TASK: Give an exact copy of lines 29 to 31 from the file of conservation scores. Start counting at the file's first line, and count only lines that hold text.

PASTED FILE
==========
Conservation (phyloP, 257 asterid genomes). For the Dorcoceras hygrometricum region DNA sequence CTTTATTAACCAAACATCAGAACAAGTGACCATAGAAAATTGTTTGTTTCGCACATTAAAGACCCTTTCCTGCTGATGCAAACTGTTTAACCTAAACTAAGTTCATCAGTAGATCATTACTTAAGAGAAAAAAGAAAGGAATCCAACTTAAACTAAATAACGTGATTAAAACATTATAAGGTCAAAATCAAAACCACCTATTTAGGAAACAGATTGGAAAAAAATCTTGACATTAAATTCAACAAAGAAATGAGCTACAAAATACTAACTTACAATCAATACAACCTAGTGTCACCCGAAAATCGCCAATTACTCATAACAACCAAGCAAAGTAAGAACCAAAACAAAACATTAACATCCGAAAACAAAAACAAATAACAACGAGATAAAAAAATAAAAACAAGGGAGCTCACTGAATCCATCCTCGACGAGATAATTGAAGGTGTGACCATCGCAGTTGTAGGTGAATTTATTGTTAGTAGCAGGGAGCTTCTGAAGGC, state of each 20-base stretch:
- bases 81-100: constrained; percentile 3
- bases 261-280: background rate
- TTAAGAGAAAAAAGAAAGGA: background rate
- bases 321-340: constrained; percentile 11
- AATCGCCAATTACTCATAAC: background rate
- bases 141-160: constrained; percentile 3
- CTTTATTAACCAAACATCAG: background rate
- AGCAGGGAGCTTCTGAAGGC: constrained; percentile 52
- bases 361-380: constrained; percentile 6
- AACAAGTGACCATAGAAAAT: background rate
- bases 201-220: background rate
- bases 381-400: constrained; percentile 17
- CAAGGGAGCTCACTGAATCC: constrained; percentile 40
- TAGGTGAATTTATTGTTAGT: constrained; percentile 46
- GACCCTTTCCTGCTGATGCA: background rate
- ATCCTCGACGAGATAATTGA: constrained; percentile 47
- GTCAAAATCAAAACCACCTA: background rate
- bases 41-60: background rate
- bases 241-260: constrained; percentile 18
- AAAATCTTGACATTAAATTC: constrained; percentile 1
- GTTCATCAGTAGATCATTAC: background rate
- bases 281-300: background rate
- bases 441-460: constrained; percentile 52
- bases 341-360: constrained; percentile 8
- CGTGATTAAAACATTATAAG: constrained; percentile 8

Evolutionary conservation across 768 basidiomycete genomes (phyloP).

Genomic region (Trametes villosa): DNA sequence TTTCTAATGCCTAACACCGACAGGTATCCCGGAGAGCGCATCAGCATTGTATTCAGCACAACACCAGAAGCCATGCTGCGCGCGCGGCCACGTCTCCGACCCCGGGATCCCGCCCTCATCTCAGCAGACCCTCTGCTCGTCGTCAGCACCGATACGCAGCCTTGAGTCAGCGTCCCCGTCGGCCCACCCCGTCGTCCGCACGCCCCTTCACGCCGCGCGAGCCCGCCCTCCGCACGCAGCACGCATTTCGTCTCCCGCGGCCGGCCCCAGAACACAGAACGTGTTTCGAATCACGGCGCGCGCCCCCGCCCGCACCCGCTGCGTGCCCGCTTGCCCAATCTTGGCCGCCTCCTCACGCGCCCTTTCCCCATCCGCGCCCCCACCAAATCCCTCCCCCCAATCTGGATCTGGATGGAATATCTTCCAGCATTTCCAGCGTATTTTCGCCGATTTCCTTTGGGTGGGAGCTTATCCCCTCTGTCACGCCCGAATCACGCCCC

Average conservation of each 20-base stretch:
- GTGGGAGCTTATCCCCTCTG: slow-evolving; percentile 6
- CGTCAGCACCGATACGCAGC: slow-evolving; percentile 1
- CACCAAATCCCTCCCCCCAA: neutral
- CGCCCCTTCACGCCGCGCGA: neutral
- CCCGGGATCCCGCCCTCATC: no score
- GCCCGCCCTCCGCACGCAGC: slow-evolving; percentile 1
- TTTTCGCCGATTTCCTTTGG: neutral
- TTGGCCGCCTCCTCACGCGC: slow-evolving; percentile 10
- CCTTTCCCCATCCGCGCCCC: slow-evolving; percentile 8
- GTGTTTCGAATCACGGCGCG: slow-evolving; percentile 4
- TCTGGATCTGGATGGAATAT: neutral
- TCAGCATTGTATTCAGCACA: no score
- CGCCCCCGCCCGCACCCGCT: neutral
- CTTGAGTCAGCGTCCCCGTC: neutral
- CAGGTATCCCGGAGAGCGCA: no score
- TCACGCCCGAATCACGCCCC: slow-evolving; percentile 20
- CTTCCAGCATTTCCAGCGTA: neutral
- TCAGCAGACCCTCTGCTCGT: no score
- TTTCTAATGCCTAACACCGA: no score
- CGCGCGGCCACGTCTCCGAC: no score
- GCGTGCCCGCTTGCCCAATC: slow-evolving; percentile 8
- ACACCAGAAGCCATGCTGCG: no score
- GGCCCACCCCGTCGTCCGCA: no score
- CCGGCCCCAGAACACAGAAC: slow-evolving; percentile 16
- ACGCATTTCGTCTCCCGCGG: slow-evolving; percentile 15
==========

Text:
Average conservation of each 20-base stretch:
- GTGGGAGCTTATCCCCTCTG: slow-evolving; percentile 6
- CGTCAGCACCGATACGCAGC: slow-evolving; percentile 1